Whether people prefer dogs or cats, having pets around 24/7 for a year and a half can forge some powerful relationships.
"We see a lot of people asking for assistance and resources to make sure that they're doing everything correct to prepare their animal for them to go back to a working schedule," said Annette Ramirez, assistant general manager of Lifesaving with the Los Angeles Department of Animal Services.
While LA County Animal Care and Control has reported seeing a sharp rise recently in the number of dogs surrendered to shelters, especially in poorer communities, the LA Department of Animal Services has seen returns drop about 53% compared to pre-pandemic levels.
"The pandemic has allowed people to really create a very strong bond with their animal, so people are really looking for ways to keep that bond intact rather than just surrender their pet," Ramirez said.
She said separation anxiety is a real concern. In fact, the shelter held a virtual Q&A session last week to help owners start preparing their animals to be left alone.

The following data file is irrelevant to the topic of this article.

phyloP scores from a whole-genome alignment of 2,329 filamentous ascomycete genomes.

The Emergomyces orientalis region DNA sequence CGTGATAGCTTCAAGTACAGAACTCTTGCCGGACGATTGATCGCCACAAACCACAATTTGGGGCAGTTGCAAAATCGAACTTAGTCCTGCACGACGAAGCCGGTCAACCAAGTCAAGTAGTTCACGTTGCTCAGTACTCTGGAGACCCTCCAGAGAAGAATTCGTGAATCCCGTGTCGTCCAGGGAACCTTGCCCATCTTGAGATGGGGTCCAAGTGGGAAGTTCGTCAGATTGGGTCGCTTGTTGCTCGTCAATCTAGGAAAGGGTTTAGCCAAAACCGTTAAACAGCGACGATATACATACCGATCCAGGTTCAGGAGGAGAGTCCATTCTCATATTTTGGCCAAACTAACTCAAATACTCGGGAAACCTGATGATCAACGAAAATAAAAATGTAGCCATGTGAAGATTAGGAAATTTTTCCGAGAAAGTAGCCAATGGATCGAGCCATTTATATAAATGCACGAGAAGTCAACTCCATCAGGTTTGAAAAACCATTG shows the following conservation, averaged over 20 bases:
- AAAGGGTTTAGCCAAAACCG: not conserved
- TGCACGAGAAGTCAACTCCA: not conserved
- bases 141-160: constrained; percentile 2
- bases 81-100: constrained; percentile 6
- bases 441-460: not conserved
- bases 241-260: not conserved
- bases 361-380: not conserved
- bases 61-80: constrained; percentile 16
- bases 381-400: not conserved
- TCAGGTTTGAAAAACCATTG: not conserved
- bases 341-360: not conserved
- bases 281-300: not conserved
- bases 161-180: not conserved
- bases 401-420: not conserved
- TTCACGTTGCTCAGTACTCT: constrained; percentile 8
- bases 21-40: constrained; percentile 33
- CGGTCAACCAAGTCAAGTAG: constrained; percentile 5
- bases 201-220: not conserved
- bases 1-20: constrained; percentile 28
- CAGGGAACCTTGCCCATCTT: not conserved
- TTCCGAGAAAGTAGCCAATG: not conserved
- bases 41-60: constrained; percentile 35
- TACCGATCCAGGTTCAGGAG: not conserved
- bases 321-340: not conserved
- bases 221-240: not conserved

"Go for a walk without your pet. Go to the grocery store or just get outside for a little while and come back a short time later and don't make it a big deal," she said.
"Don't automatically run to your dog and be like, 'Hey, I'm back home.'"
Other tips to help them cope:
- Give them a special goodbye stuffed toy when you leave, filled with their favorite treats.
- Create a safe, secure room or space for your dog while you are away.
- Consider adding a second furry family member to give them a friend, but make sure it's the right match.
Ramirez said the two most popular resources during the pandemic have been discounted for free spay and neuter vouchers and the pet food pantry for those struggling financially.
"We actually started doing the pet food pantry twice a month and saw such a high demand for it that we now issue food out every week," Ramirez said.
They are helping to nourish the bond between people and pets.